Belgium’s prime minister vowed on Thursday to do more to tackle climate change as he marked the first anniversary of devastating floods that killed 39 people in the country.
Record rainfall led to severe flooding in Belgium, Germany and the Netherlands last July, killing more than 200 people, tearing down homes and forcing many residents to evacuate in inflatable dinghies. The disaster caused billions of euros in damage.
“One year ago, amidst the worst natural disaster our country has ever known, Belgium witnessed the birth of heroes,” Prime Minister Alexander De Croo said at a ceremony to remember the victims, in the eastern city of Liege, which was hard hit by the floods.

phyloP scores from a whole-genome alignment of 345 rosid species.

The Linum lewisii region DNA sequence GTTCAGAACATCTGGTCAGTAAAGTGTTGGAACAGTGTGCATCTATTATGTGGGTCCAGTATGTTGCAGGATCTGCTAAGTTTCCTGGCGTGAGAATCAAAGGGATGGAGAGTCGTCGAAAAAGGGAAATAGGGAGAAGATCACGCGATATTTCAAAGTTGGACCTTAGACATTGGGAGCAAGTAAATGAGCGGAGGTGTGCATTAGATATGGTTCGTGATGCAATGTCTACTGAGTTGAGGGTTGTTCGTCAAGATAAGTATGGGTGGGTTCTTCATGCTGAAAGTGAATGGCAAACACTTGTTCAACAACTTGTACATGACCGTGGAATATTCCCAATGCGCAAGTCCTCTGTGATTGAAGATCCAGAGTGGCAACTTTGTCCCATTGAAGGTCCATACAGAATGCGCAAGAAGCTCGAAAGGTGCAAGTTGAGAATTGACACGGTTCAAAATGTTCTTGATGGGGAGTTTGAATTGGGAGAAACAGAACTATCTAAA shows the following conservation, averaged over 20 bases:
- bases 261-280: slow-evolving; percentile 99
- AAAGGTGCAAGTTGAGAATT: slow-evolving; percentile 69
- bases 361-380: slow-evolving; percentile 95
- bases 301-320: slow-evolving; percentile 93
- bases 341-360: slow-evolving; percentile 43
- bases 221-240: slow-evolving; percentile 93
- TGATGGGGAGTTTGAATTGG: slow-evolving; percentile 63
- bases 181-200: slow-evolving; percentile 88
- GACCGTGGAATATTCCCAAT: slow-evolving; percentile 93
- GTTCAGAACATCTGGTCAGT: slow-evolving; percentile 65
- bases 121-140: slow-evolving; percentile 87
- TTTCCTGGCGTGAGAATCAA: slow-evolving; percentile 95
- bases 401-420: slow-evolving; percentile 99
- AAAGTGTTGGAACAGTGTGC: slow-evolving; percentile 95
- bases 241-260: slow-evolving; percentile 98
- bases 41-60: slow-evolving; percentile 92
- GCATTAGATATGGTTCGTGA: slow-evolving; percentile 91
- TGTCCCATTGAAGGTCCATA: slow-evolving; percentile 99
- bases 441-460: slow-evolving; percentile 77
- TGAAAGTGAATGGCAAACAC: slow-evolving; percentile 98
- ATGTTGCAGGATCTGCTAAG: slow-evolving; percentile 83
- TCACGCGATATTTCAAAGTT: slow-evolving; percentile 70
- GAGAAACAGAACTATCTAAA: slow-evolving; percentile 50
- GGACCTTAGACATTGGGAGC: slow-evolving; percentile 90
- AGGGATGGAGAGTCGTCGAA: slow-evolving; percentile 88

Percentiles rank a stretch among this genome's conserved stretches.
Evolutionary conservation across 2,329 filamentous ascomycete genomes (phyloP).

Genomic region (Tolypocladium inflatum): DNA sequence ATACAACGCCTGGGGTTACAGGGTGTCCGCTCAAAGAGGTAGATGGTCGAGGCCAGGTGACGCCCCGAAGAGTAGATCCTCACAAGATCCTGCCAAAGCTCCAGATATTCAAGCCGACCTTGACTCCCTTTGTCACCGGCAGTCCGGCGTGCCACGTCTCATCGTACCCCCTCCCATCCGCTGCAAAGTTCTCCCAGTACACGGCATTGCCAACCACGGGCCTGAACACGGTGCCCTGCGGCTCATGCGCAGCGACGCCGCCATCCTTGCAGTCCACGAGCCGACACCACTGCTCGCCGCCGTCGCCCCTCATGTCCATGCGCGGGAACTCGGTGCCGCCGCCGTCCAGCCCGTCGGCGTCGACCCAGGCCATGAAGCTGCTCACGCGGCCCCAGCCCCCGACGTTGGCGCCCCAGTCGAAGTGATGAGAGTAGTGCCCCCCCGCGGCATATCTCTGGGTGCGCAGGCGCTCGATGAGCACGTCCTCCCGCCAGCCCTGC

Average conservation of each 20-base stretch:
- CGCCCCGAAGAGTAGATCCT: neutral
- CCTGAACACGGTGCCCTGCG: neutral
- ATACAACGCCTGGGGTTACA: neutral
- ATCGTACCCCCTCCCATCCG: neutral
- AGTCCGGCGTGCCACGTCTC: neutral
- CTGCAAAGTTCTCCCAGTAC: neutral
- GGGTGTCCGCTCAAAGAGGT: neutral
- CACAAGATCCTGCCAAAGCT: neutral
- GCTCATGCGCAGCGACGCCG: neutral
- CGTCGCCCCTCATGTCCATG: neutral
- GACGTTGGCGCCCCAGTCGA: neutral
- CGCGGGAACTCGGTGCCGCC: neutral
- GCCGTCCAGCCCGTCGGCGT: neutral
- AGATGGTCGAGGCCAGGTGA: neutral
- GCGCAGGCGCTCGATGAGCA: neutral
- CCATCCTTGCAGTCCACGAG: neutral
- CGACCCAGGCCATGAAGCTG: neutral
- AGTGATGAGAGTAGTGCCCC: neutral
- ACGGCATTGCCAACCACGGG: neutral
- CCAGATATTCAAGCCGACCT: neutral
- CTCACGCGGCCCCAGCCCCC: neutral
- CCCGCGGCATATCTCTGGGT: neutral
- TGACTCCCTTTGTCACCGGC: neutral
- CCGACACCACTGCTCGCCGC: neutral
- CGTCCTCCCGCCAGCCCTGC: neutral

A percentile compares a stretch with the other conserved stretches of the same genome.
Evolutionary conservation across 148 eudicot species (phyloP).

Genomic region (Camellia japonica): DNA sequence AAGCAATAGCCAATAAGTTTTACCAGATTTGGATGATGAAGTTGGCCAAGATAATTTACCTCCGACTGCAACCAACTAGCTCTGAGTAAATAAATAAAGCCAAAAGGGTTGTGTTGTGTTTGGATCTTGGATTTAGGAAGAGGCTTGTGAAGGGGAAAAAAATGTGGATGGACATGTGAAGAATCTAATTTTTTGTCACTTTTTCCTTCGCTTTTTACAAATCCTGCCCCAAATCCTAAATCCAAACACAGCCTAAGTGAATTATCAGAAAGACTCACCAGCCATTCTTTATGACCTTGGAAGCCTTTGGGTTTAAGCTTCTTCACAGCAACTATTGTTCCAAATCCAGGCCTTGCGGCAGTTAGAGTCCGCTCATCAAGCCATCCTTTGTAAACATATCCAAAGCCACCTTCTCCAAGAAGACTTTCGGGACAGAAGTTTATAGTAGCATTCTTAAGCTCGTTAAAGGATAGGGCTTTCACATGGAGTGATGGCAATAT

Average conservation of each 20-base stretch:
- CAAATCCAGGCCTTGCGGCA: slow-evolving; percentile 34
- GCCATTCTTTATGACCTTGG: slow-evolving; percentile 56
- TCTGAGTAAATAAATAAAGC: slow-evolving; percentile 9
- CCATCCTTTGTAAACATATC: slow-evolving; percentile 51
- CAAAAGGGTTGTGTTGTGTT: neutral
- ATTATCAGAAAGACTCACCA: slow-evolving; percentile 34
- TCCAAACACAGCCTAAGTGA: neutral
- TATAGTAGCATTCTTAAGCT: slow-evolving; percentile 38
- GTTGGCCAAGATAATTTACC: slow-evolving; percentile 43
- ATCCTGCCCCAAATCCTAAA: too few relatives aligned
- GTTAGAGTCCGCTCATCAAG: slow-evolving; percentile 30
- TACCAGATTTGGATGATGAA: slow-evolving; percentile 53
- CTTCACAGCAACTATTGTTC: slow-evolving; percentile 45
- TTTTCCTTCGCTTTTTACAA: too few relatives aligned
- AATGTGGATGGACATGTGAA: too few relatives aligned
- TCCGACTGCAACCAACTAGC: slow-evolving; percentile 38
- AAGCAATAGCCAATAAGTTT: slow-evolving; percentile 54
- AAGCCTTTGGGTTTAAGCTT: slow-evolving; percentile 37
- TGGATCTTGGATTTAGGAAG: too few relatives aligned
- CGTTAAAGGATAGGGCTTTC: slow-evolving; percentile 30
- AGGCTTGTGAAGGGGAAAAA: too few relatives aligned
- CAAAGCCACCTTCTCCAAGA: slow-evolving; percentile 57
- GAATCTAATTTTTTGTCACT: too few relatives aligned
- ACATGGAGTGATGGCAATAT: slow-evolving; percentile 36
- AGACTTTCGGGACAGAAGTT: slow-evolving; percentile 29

Paying tribute to residents of the affected towns and the emergency services, De Croo said the disaster should spur more ambitious action to tackle climate change, which scientists blame for increasingly destructive weather around the world.
“A year ago we promised ourselves that we would transform the destructive rage of nature into an exceptional force for action… We can and we must go further,” he said.
Climate scientists last year found that floods were made at least 20% more likely by climate change – reflecting a long-known principle that for every degree the atmosphere heats up, it can hold 7% more moisture, increasing the chance of heavy rain.
EU climate policy chief Frans Timmermans said on Thursday he would propose that the EU establishes an annual day of remembrance for people killed by climate change.